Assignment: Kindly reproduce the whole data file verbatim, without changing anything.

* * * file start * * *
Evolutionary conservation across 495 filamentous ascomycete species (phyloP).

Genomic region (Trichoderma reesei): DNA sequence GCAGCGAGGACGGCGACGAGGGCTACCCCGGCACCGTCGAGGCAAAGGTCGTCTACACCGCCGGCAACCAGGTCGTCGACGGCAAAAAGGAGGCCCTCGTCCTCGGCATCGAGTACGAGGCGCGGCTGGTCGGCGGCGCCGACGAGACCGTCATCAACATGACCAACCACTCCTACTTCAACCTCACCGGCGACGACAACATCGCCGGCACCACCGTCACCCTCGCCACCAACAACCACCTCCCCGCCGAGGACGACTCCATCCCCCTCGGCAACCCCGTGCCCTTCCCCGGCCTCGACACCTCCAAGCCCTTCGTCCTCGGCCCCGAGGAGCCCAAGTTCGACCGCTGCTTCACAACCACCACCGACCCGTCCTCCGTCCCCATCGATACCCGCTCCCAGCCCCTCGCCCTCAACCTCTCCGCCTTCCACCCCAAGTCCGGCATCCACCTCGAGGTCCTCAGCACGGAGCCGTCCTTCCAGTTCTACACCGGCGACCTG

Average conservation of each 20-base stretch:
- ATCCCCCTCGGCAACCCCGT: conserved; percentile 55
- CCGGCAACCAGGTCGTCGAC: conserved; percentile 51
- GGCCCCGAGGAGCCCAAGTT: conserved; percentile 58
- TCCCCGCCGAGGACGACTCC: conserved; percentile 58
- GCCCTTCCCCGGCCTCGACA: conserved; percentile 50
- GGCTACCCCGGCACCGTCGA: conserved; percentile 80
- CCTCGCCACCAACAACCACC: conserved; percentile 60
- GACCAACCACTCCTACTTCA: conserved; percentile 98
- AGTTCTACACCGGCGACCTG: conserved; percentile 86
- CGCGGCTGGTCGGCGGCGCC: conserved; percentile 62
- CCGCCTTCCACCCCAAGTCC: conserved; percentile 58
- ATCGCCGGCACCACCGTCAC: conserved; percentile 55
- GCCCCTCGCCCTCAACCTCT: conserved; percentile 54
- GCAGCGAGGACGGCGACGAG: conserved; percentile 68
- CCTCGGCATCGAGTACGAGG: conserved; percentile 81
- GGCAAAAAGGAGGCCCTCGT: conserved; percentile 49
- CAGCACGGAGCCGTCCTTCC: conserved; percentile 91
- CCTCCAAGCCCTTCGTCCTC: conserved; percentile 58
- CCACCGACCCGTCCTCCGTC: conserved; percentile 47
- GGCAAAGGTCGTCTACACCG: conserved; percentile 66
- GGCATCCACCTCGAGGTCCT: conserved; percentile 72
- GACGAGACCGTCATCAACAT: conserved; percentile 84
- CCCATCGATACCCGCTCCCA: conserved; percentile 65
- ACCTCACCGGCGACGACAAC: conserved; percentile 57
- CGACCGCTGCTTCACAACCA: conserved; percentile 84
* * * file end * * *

Evolutionary conservation across 495 filamentous ascomycete species (phyloP).

Genomic region (Trichoderma reesei): DNA sequence GCAGCGAGGACGGCGACGAGGGCTACCCCGGCACCGTCGAGGCAAAGGTCGTCTACACCGCCGGCAACCAGGTCGTCGACGGCAAAAAGGAGGCCCTCGTCCTCGGCATCGAGTACGAGGCGCGGCTGGTCGGCGGCGCCGACGAGACCGTCATCAACATGACCAACCACTCCTACTTCAACCTCACCGGCGACGACAACATCGCCGGCACCACCGTCACCCTCGCCACCAACAACCACCTCCCCGCCGAGGACGACTCCATCCCCCTCGGCAACCCCGTGCCCTTCCCCGGCCTCGACACCTCCAAGCCCTTCGTCCTCGGCCCCGAGGAGCCCAAGTTCGACCGCTGCTTCACAACCACCACCGACCCGTCCTCCGTCCCCATCGATACCCGCTCCCAGCCCCTCGCCCTCAACCTCTCCGCCTTCCACCCCAAGTCCGGCATCCACCTCGAGGTCCTCAGCACGGAGCCGTCCTTCCAGTTCTACACCGGCGACCTG

Average conservation of each 20-base stretch:
- ATCCCCCTCGGCAACCCCGT: conserved; percentile 55
- CCGGCAACCAGGTCGTCGAC: conserved; percentile 51
- GGCCCCGAGGAGCCCAAGTT: conserved; percentile 58
- TCCCCGCCGAGGACGACTCC: conserved; percentile 58
- GCCCTTCCCCGGCCTCGACA: conserved; percentile 50
- GGCTACCCCGGCACCGTCGA: conserved; percentile 80
- CCTCGCCACCAACAACCACC: conserved; percentile 60
- GACCAACCACTCCTACTTCA: conserved; percentile 98
- AGTTCTACACCGGCGACCTG: conserved; percentile 86
- CGCGGCTGGTCGGCGGCGCC: conserved; percentile 62
- CCGCCTTCCACCCCAAGTCC: conserved; percentile 58
- ATCGCCGGCACCACCGTCAC: conserved; percentile 55
- GCCCCTCGCCCTCAACCTCT: conserved; percentile 54
- GCAGCGAGGACGGCGACGAG: conserved; percentile 68
- CCTCGGCATCGAGTACGAGG: conserved; percentile 81
- GGCAAAAAGGAGGCCCTCGT: conserved; percentile 49
- CAGCACGGAGCCGTCCTTCC: conserved; percentile 91
- CCTCCAAGCCCTTCGTCCTC: conserved; percentile 58
- CCACCGACCCGTCCTCCGTC: conserved; percentile 47
- GGCAAAGGTCGTCTACACCG: conserved; percentile 66
- GGCATCCACCTCGAGGTCCT: conserved; percentile 72
- GACGAGACCGTCATCAACAT: conserved; percentile 84
- CCCATCGATACCCGCTCCCA: conserved; percentile 65
- ACCTCACCGGCGACGACAAC: conserved; percentile 57
- CGACCGCTGCTTCACAACCA: conserved; percentile 84